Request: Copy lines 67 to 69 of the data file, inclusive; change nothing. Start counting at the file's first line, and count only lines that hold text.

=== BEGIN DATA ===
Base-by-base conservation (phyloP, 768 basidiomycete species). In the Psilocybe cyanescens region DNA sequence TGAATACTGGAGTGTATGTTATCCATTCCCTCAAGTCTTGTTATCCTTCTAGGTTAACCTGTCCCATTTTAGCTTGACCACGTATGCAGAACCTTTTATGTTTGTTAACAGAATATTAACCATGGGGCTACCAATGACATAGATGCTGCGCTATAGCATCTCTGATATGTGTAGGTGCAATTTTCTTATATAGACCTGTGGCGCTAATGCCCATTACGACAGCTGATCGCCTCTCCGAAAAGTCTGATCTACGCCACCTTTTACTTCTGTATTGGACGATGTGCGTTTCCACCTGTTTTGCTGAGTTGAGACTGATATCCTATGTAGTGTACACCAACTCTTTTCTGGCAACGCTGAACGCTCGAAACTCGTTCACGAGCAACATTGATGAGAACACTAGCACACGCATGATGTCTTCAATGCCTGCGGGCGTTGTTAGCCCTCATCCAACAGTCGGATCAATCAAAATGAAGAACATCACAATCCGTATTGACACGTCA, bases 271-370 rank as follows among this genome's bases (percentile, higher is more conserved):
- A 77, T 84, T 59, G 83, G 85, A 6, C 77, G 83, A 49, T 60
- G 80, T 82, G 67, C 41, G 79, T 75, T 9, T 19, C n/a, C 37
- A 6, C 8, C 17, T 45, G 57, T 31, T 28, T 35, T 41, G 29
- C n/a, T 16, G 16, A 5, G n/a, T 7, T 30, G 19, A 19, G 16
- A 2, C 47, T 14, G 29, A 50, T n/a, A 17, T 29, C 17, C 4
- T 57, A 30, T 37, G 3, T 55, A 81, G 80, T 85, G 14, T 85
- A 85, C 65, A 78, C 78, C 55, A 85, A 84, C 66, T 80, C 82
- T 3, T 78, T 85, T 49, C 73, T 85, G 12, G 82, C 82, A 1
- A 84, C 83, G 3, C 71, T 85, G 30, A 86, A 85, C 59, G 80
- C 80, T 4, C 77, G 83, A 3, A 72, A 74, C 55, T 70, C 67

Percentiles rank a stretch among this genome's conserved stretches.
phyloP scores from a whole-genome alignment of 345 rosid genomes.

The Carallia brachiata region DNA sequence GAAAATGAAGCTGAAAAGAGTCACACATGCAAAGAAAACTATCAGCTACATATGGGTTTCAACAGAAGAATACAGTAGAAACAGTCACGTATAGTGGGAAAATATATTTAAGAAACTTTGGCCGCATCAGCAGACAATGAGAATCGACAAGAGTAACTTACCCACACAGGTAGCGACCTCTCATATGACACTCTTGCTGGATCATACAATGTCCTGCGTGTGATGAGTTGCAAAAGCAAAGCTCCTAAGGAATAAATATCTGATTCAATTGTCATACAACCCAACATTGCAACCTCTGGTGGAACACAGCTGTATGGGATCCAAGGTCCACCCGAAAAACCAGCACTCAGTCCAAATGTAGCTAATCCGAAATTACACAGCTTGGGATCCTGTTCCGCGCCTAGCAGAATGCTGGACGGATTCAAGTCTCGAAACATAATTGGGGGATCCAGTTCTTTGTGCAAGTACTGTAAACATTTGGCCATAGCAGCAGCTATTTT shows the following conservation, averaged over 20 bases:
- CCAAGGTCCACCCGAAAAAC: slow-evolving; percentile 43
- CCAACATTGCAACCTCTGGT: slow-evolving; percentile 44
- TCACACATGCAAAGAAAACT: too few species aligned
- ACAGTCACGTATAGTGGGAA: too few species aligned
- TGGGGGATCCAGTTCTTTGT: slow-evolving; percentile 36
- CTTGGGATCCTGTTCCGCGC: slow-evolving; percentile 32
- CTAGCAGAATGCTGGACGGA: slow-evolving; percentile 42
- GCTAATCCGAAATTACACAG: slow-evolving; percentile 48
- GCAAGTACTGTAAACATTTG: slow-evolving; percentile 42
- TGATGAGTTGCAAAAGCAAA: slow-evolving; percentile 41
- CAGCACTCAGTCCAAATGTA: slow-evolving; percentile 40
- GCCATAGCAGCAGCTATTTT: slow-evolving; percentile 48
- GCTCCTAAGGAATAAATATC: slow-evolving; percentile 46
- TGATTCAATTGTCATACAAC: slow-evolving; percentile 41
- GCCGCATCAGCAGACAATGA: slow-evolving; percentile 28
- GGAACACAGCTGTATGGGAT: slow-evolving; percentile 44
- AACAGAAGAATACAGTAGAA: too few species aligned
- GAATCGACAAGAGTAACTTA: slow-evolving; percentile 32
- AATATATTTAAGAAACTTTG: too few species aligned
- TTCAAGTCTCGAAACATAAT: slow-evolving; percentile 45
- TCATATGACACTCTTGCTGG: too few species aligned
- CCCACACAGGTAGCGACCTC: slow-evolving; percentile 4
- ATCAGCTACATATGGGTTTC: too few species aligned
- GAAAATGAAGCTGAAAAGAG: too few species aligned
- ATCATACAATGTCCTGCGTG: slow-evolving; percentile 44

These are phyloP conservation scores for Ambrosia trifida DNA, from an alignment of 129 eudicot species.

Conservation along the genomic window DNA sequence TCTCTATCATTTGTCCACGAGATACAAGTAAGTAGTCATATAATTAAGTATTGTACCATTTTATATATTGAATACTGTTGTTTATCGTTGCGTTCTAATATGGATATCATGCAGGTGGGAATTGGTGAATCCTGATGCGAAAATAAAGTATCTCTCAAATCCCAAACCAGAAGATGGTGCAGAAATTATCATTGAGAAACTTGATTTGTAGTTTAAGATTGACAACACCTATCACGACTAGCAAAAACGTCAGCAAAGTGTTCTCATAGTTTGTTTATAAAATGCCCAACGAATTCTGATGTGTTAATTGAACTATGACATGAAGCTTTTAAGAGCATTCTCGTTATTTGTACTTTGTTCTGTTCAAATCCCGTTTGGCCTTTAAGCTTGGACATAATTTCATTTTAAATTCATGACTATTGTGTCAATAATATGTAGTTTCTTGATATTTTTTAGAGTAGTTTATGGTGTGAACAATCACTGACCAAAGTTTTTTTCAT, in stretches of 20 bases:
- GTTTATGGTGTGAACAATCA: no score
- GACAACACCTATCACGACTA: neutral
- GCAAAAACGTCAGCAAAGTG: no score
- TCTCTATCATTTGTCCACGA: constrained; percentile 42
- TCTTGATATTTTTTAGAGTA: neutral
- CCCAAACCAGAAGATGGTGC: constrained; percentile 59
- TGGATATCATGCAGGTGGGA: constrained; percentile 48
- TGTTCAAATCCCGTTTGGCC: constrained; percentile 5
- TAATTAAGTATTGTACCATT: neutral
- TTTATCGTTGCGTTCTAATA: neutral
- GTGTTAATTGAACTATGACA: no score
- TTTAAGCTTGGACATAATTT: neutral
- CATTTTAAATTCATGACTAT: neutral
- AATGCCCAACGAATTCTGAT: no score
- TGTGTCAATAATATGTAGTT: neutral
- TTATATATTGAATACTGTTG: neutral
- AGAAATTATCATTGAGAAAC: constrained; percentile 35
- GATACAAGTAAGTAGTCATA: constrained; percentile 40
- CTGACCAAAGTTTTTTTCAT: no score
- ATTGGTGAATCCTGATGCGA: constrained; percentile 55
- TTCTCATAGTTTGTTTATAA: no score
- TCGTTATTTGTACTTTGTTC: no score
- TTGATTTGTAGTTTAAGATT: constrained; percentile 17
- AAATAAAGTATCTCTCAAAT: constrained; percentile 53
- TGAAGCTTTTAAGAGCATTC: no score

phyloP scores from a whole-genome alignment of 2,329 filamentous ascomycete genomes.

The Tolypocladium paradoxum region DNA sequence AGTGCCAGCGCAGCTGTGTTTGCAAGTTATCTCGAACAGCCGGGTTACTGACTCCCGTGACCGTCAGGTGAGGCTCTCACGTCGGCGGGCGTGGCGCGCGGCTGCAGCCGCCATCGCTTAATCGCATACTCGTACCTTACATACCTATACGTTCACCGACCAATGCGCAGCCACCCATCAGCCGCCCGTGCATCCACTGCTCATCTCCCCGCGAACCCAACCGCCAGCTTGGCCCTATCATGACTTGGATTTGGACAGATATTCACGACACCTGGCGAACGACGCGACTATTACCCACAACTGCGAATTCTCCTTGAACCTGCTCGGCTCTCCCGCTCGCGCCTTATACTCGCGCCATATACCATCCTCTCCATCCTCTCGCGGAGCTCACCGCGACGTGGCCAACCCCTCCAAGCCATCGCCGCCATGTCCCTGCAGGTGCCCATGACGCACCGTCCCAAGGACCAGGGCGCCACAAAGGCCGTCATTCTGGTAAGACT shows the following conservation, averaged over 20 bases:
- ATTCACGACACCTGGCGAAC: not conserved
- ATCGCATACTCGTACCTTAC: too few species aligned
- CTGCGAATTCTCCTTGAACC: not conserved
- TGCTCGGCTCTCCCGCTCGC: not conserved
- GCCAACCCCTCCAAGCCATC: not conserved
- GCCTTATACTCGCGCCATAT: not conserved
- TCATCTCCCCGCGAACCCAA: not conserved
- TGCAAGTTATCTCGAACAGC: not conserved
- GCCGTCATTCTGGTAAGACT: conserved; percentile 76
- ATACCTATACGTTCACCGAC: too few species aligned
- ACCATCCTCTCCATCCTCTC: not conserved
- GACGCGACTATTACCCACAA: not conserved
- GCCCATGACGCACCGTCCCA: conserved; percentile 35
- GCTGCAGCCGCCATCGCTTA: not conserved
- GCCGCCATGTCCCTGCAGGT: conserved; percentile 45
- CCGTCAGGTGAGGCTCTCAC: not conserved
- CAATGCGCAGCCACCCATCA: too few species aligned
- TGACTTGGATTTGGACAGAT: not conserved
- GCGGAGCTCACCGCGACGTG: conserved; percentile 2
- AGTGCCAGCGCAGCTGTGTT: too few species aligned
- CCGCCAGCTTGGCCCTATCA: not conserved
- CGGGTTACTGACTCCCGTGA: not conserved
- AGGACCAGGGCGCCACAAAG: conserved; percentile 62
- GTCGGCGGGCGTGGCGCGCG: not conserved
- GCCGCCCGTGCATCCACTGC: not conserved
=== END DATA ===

phyloP scores from a whole-genome alignment of 2,329 filamentous ascomycete genomes.

The Tolypocladium paradoxum region DNA sequence AGTGCCAGCGCAGCTGTGTTTGCAAGTTATCTCGAACAGCCGGGTTACTGACTCCCGTGACCGTCAGGTGAGGCTCTCACGTCGGCGGGCGTGGCGCGCGGCTGCAGCCGCCATCGCTTAATCGCATACTCGTACCTTACATACCTATACGTTCACCGACCAATGCGCAGCCACCCATCAGCCGCCCGTGCATCCACTGCTCATCTCCCCGCGAACCCAACCGCCAGCTTGGCCCTATCATGACTTGGATTTGGACAGATATTCACGACACCTGGCGAACGACGCGACTATTACCCACAACTGCGAATTCTCCTTGAACCTGCTCGGCTCTCCCGCTCGCGCCTTATACTCGCGCCATATACCATCCTCTCCATCCTCTCGCGGAGCTCACCGCGACGTGGCCAACCCCTCCAAGCCATCGCCGCCATGTCCCTGCAGGTGCCCATGACGCACCGTCCCAAGGACCAGGGCGCCACAAAGGCCGTCATTCTGGTAAGACT shows the following conservation, averaged over 20 bases:
- ATTCACGACACCTGGCGAAC: not conserved